The war on Drugs intensified during the Nixon Era.
In 2010, about 200 million people took illegal drugs. The numbers have remained relatively constant for years, as has the estimated annual volume of drugs produced worldwide: 40,000 tons of marijuana, 800 tons of cocaine and 500 tons of heroin. What has increased, however, is the cost of this endless war.
In the early 1970s, the Nixon administration pumped about $100 million into drug control. Today, under President Barack Obama, that figure is $15 billion — more than 30 times as much when adjusted for inflation. There is even a rough estimate of the direct and indirect costs of the 40-plus years of the drug war: $1 trillion in the United States alone.
In Mexico, some 60,000 people have died in the drug war in the last six years. US prisons are full of marijuana smokers, the Taliban in Afghanistan still use drug money to pay for their weapons, and experts say China is the drug country of the future.
Taking into account the high cost of War OnDrugs and the results it has produced the thought is on legalising the Trade of Drugas.
When about 30 national leaders met in Cartagena, Colombia, in April 2012 for the Summit of the Americas, there was only big, behind-the-scenes topic: a new drug policy. Suddenly Colombian President Juan Manuel Santos was saying: “If the world decides to legalize (drugs) and thinks that that is how we reduce violence and crime, I could go along with that.”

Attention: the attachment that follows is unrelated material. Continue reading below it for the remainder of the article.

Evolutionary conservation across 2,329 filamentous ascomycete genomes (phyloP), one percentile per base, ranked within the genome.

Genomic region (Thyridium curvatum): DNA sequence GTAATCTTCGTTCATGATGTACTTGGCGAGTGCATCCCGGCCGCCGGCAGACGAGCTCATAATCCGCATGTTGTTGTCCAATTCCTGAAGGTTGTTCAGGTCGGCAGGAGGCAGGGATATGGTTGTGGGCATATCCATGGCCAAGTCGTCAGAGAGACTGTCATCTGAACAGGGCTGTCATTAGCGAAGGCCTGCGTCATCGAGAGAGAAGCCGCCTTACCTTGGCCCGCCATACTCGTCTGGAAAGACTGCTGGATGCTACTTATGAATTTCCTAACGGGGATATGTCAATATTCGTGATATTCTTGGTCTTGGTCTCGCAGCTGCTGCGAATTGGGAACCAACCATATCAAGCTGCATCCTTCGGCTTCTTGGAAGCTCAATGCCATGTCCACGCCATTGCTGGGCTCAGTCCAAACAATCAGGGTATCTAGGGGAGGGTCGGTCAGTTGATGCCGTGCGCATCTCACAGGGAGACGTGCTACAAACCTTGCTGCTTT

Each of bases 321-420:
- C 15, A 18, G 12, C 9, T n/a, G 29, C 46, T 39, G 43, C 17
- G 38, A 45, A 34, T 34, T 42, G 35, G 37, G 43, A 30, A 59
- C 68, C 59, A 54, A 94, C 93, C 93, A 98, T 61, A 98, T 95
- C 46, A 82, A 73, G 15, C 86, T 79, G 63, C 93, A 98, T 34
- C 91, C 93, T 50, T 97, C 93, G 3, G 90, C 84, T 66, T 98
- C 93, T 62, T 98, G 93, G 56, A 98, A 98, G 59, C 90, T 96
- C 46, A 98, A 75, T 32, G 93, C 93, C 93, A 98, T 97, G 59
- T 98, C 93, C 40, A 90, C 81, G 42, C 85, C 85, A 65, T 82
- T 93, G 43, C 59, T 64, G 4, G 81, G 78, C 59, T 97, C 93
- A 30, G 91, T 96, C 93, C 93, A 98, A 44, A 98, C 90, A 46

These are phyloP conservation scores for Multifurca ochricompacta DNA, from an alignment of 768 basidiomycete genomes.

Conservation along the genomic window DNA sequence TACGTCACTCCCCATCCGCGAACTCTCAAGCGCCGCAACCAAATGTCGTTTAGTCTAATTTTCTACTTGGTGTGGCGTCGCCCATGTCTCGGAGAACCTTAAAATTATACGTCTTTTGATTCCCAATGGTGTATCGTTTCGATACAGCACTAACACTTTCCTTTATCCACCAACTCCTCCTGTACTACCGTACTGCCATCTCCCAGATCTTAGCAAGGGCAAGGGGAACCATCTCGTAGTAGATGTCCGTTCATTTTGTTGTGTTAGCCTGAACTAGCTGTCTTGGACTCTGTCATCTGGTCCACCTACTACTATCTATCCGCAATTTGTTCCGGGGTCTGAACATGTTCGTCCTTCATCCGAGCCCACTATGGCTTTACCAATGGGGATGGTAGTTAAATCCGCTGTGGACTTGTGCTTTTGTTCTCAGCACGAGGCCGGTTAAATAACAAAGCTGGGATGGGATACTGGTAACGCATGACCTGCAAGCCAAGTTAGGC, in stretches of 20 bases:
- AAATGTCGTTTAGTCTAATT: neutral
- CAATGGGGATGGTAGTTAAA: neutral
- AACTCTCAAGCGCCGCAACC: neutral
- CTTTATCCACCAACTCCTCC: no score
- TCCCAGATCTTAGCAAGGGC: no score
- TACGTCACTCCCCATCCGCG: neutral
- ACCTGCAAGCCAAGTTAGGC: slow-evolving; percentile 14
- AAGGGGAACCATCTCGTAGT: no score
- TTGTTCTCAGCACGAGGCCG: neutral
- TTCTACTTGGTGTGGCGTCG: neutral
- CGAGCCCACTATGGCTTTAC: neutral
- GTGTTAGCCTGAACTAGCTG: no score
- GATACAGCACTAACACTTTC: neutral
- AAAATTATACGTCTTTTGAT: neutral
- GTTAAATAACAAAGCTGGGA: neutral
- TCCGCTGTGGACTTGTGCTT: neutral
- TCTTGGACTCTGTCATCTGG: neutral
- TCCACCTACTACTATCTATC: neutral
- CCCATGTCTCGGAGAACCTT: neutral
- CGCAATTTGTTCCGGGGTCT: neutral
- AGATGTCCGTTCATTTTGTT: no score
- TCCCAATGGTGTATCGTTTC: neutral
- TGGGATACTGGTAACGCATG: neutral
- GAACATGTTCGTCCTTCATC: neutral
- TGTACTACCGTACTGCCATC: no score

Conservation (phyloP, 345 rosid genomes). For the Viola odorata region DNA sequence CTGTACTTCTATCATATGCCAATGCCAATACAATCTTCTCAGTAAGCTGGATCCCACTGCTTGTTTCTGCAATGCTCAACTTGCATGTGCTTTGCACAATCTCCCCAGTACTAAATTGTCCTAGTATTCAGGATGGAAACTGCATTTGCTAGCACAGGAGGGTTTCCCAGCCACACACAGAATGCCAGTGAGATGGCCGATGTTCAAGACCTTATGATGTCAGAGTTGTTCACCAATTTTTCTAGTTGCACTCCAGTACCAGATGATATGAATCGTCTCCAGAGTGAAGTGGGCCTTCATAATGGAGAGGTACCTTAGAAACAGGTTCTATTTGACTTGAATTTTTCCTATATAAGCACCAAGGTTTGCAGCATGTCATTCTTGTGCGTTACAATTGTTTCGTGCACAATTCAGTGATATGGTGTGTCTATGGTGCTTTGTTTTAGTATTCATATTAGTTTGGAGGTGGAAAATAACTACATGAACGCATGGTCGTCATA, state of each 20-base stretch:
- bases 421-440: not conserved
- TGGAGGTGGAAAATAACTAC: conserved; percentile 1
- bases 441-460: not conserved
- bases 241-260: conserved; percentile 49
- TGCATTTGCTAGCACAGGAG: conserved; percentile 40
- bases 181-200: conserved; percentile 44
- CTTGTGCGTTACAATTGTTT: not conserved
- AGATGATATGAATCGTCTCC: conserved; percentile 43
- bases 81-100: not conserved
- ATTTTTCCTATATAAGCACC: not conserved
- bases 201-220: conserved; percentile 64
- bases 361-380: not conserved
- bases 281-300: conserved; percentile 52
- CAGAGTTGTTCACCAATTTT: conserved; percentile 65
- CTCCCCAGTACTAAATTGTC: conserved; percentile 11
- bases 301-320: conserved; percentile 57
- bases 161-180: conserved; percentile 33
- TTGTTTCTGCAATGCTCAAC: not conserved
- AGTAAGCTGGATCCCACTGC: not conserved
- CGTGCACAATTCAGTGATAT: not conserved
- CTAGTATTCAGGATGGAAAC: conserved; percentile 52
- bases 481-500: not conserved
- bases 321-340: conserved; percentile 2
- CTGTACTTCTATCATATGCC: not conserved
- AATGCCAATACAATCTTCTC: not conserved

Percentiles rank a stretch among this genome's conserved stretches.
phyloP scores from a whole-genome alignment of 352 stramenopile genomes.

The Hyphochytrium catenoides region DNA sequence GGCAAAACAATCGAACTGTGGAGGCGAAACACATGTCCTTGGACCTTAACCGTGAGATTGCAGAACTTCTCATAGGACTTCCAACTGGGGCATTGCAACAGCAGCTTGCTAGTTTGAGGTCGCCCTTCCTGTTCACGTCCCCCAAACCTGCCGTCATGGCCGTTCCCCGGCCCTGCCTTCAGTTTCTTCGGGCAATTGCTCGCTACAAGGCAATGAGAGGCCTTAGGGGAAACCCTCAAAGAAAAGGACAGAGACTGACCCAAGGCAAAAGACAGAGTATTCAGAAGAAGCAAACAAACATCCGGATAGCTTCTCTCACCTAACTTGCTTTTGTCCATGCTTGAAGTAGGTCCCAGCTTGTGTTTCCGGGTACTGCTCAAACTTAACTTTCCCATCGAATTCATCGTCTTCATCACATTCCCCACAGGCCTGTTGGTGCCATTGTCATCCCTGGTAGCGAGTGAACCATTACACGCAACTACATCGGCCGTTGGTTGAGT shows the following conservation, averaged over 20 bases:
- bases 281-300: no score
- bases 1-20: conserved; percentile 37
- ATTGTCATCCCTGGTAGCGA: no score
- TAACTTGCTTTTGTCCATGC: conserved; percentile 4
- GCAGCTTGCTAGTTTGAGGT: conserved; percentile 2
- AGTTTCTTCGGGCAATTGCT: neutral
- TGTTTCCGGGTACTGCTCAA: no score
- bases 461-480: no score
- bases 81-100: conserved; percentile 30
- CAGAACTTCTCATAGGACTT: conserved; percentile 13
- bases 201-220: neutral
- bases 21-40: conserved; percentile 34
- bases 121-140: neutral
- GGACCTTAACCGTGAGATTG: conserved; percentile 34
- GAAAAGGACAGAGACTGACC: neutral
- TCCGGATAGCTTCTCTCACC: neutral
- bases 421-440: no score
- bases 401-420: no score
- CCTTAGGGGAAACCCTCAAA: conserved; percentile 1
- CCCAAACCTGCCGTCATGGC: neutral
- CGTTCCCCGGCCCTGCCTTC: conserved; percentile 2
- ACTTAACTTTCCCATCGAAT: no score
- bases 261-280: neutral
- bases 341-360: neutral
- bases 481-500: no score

General Otto Pérez Molina, president of Guatemala, wrote: “Consumption and production should be legalized but within certain limits and conditions.”
Uruguayan President José Mujica said: “What scares me is drug trafficking, not drugs”.
Vicente Fox, the president of Mexico from 2000 to 2006, wanted to wage the “mother of all wars” against organized crime, sending the Mexican army into the drug war. Today, Fox says that the war was a “total failure.”
In fact, sitting in Nadelmann’s office in Manhattan, it really is difficult to imagine a world without the drug war. A future in which marijuana and cocaine are legal and can be purchased in pharmacies or specialty drug shops? A life in which everyone decides for him- or herself: Am I going to take this drug? How much am I going to take? How do I protect my children?
It isn’t an easy thing to imagine. In fact, the very thought of it creates a gut-wrenching feeling, and it makes you ask yourself questions like: Legalizing drugs? Are you folks nuts?”
Gambling, Prostitution, Drinking and use of Intoxicants have been a part of Man since time immemorial.
Investing money on something to prohibit which a Man wants to do, is not a sound idea.
The best is to legalize it and provide adequate safeguards for individual’s health.
Despite this, if some one wants to poison himself to death, one can do nothing.
Jhon Velásquez, aka “Popeye,” was a brutal killer as head of security for Pablo Escobar, head of Colombia’s Medellín cartel until his death in 1993
A man works in a coca lab in Putumayo: None of the materials or equipment needed to produce cocaine are expensive, sophisticated or hard to obtain. The end product is cocaine hydrochloride, or pure cocaine. A good laboratory with a well-trained team can produce 500 kilograms (1,100 lbs.) a day